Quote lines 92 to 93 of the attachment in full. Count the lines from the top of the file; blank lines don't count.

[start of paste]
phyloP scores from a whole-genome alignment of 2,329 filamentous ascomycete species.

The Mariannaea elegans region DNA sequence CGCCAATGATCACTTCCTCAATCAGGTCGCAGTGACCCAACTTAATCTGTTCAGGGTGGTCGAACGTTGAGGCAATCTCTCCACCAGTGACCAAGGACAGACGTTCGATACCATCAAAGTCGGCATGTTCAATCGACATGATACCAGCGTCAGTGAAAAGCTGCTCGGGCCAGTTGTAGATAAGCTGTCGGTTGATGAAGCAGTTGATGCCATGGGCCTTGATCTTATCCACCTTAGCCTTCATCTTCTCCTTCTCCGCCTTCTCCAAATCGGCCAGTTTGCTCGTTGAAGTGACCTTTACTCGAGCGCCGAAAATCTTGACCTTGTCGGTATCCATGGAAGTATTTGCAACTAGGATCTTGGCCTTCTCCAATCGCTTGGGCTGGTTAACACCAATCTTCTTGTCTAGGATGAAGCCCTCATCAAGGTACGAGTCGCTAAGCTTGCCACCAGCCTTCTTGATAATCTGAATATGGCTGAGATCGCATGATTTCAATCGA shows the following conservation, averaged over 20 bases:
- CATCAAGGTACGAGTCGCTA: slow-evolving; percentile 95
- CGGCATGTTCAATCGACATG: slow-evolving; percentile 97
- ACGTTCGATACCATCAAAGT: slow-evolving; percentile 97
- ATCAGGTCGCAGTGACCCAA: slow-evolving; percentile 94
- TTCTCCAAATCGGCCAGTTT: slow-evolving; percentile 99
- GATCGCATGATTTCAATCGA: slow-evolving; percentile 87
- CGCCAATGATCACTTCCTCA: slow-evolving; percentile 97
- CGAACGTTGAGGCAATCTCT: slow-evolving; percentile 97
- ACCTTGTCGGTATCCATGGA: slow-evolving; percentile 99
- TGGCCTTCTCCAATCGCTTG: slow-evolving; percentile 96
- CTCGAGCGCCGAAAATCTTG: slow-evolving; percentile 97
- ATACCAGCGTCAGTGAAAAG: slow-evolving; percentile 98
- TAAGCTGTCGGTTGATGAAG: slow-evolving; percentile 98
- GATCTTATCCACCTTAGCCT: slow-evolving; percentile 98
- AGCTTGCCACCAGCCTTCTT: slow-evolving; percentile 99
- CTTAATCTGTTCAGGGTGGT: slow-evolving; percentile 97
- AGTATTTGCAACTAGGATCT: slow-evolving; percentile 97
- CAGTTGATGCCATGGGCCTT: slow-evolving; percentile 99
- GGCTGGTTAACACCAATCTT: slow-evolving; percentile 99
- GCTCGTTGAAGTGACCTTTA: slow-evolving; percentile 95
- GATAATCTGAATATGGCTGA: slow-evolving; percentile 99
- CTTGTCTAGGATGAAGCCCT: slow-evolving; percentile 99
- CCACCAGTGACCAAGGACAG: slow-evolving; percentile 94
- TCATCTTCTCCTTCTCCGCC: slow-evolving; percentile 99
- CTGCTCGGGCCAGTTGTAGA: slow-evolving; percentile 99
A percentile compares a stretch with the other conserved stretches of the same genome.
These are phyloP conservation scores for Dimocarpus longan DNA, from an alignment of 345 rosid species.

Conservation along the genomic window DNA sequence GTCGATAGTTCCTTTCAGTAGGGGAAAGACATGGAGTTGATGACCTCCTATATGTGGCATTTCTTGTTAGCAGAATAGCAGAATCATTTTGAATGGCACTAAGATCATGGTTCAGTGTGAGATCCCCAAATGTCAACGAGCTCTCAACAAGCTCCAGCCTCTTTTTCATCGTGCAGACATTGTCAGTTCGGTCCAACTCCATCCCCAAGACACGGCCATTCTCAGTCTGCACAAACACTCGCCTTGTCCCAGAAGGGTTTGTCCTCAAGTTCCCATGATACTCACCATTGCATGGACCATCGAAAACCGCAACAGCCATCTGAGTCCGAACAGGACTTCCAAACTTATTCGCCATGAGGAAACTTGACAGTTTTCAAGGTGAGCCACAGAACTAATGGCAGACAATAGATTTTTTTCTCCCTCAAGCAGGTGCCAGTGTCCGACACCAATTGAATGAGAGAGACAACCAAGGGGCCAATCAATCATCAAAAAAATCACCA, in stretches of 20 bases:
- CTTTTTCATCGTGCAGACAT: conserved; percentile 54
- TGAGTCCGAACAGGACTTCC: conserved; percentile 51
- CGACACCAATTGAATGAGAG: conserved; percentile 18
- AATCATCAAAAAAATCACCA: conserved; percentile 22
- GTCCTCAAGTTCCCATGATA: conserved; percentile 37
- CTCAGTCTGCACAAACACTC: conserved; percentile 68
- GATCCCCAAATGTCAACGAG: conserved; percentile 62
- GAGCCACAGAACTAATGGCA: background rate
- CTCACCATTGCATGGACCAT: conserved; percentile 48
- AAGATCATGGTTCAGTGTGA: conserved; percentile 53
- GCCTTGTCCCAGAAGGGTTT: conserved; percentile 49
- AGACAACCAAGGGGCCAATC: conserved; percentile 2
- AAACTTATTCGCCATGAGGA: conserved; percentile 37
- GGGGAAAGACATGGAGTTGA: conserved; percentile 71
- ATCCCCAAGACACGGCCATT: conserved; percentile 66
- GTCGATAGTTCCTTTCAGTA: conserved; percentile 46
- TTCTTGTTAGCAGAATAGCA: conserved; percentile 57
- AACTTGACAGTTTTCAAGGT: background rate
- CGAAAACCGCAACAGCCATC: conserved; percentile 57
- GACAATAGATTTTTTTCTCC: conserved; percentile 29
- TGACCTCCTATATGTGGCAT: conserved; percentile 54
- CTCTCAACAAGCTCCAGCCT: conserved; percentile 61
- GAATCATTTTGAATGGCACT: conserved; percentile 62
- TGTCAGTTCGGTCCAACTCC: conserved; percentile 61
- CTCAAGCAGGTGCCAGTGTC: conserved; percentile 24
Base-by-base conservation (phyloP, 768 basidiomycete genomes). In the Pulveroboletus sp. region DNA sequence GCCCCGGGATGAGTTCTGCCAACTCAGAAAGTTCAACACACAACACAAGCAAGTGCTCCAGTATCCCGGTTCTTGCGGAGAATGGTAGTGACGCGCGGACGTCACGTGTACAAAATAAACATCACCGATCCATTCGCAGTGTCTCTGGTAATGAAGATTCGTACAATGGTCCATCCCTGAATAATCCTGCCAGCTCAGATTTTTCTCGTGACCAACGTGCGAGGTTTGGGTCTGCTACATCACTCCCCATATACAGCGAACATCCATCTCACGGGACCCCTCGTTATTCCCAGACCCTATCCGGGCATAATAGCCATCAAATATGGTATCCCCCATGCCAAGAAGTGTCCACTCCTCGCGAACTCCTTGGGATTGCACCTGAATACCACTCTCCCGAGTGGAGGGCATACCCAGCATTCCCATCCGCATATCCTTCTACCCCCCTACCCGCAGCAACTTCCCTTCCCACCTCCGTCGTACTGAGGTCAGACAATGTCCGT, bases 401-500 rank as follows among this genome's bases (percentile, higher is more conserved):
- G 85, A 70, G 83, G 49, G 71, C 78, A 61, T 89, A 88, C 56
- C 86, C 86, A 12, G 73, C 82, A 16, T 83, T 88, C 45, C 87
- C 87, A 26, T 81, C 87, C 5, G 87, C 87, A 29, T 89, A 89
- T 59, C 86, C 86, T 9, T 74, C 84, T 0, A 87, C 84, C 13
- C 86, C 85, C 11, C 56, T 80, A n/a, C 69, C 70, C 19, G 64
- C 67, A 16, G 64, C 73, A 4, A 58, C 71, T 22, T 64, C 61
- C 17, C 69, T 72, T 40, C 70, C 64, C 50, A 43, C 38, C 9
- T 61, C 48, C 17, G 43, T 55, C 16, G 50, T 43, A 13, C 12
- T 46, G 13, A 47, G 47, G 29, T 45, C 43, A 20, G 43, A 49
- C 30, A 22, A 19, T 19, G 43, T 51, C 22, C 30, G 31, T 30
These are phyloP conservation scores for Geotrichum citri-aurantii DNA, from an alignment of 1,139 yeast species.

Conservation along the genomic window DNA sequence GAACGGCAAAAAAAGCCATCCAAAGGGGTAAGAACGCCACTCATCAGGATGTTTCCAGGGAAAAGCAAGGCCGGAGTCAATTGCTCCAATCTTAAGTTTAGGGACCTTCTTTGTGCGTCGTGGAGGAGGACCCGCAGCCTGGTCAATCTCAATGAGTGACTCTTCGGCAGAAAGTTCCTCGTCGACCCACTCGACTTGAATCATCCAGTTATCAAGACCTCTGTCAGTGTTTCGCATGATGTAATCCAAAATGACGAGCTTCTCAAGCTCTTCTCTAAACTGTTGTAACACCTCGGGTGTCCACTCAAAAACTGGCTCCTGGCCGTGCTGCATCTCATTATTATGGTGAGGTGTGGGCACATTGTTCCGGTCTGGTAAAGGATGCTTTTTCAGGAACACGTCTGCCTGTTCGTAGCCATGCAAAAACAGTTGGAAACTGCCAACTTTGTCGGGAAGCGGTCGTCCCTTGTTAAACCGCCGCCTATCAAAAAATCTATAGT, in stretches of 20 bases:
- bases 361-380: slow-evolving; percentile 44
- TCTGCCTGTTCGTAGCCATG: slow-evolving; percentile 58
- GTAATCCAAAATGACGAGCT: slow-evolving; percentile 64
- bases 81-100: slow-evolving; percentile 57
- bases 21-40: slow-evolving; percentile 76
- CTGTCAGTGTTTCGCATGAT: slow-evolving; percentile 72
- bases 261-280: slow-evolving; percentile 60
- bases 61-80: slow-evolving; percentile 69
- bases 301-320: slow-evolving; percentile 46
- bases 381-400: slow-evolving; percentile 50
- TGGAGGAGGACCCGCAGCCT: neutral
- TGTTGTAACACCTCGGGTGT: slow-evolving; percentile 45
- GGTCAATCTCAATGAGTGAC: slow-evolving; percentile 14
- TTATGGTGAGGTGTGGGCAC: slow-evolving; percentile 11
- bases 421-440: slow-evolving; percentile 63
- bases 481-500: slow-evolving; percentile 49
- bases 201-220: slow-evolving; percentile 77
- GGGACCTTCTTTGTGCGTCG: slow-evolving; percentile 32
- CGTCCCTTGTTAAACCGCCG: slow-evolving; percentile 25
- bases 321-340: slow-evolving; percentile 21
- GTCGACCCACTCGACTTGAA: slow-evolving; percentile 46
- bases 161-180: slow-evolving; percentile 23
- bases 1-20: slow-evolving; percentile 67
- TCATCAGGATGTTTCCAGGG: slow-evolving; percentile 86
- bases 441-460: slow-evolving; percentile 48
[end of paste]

- TCATCAGGATGTTTCCAGGG: slow-evolving; percentile 86
- bases 441-460: slow-evolving; percentile 48